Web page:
4.These Tom’s wedges are at the top of my teenage daughter’s wish list, so you know they are cool! Tom’s keeps its designs fresh while still managing to provide shoes and glasses to those who need them. I know I’ve said this before, but I love their One for One business model (and pledge to support it with as many shoes as I can get away with!)

5.Whenever I carry my FEED bag I get compliments and inquiries about it, and I love promoting their wonderful program.  Products from

FEED Project make perfect gifts that give back, each product tells you how many kids you are feeding by purchasing it, and you can choose the product based on what efforts you wish to support.  This season I’m lusting after the DKNY collaboration Survival Tote and  NYC  hoodie sweatshirt that supports relief efforts for hurricane sandy victims.

6.Sari Bari  Sari Bari is a safe place of employment where women who have been exploited in the sex trade or who are vulnerable to trafficking can experience a new life in the making. Gorgeous Indian textiles are woven into clothing, accessories and home goods. Tee-shirts, bags and jewelry all help these women live free lives of restoration and hope.


Alex & Ani jewelry is a favorite gift of mine to give, not only is it made from recycled materials, locally owned and founded by a woman, but has a Charity By Design division where a percentage of proceeds from each Charity By Design bracelet goes to a specific cause.You can also customize your gift to the recipients personality or interests with their amazing selection of charm bracelets and charm necklaces.



7.1000 ShillingsUgandan Paper bead necklaces.  The women artisans earn capital for their own small businesses by making limited-edition products for 1000 Shillings. Each product sold through 1000 Shillings helps a woman establish a small business, which enables her to support her family. We also aim to tell the in-depth story behind each artisan.  The company works with six single mothers in the Namatala slum, Uganda.


A Gift As A Gesture:

Sometimes it is hard to find the perfect gift for someone who has every material thing they desire.  Still you want to give something as a token of your appreciation to them and the below gifts are the perfect solution that everyone can feel good about.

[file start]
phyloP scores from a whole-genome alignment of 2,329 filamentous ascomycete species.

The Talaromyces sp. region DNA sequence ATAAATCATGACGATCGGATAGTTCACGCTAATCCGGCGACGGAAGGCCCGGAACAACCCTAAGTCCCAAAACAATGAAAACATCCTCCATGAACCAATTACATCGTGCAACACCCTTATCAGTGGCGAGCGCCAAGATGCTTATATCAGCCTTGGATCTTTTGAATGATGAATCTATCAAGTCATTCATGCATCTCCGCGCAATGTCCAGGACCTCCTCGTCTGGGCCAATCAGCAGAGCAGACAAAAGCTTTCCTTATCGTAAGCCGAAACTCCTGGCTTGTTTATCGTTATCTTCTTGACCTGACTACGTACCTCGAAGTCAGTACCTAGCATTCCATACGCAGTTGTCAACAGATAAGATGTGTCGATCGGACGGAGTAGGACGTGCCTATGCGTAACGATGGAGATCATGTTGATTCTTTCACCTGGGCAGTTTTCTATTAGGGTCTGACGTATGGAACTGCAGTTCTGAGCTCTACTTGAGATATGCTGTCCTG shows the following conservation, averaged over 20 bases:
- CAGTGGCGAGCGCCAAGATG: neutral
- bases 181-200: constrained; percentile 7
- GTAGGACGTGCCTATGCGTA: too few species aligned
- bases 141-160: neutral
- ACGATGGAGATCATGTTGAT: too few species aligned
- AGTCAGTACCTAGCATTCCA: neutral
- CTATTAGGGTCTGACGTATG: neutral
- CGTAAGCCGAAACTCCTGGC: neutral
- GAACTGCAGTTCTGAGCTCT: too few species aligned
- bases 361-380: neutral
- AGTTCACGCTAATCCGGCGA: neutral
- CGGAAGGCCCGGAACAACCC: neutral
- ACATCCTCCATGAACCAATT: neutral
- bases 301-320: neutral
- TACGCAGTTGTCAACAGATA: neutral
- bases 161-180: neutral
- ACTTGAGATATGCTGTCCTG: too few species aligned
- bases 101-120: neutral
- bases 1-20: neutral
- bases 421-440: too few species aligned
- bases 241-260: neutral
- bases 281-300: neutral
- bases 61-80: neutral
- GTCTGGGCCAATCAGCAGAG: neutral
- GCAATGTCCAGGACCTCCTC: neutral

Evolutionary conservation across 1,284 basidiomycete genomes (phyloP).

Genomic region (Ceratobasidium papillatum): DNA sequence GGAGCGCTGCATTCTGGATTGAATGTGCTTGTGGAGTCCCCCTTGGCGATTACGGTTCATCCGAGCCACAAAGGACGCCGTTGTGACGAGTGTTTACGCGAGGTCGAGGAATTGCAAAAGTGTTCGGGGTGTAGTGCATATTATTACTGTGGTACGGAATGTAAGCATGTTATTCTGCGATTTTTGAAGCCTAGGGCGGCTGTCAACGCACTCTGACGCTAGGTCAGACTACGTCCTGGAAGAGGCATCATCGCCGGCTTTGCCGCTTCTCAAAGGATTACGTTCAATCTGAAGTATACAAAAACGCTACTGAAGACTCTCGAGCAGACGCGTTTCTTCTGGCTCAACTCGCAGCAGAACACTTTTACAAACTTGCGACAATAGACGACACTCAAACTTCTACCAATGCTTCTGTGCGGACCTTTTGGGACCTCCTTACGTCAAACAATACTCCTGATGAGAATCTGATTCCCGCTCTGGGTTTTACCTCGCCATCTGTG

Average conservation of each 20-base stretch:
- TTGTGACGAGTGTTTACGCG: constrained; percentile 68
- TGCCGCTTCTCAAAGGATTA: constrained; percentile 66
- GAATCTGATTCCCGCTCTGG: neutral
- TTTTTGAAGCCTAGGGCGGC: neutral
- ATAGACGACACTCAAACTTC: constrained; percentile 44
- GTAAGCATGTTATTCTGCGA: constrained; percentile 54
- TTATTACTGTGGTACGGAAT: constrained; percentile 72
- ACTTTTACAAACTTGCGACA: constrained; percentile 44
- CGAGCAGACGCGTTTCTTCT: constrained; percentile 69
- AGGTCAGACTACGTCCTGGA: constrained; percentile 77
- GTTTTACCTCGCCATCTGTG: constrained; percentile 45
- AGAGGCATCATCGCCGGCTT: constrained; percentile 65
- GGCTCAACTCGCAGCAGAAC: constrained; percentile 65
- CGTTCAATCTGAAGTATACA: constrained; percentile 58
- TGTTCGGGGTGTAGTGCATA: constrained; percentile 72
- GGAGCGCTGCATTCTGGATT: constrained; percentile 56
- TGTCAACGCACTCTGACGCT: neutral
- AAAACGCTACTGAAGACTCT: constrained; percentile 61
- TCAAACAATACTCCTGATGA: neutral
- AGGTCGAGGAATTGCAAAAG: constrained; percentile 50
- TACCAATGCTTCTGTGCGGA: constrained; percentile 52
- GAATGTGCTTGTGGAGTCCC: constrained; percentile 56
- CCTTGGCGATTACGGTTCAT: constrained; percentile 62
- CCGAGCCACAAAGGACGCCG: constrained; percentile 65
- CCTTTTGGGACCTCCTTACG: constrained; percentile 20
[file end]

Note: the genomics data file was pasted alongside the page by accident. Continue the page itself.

Photo by Elizabeth Atalay

8. Heifer International :

“Heifer International’s mission is to work with communities to end hunger and poverty and care for the Earth.  It all started with a cow.  Moved by the plight of orphans and refugees of the Spanish Civil War as he ladled out meager rations of powdered milk, Dan West, an Indiana farmer, volunteer relief worker and Church of the Brethren member, grasped that the people needed “a cow, not a cup”—cows that could produce milk so families would not have to depend on temporary aid. From that simple idea, Heifer International was born.” – From the Heifer International Website

9. Save A Life This Christmas with Maternity Worldwide :  “No mother should die while giving birth. By ordering a Safe Birth Certificate you will enable a mother in a developing country to safely give birth to her baby.  Long after the bubble bath has been used and the Christmas hampers have been eaten you will have given a lasting gift which will save a mother’s life and enable her baby to grow up with their mum.”- From the Maternity Worldwide Website

10. UNICEF Child survival Food Pack: “One amazing gift, that does it all. The Child Survival Food Pack has everything needed to save a severely malnourished child, from the time they are brought into an emergency feeding center on the brink of death, till when they are healthy again.  Therapeutic Milk and Therapeutic Food are the miracle supplies that treat severe acute malnutrition. Water Purification Tablets provide clean and safe water and prevent water-borne diseases. Multiple Micronutrient Powder and High-Energy Biscuits give a child the vitamins and minerals needed to stay healthy.  Your precious gift can bring a child back from the brink of malnutrition, with enough supplies to nurture them to good health for several months.”- UNICEFUSA.org


I am a proud member of The Global Team of 200, a highly specialized group of members of Mom Bloggers for Social Good that concentrates on issues involving women and girls, children, world hunger and maternal health. Some of the suggestions for this post came from the Global Team of 200.   Our Motto: Individually we are all powerful. Together we can change the world. We believe in the power of collective action to help others and believe in ourselves to make this world a better place for our children and the world’s children.  Follow along with us here on Tumblr, on TwitterPinterest, and Facebook for the latest Global Team of 200 news.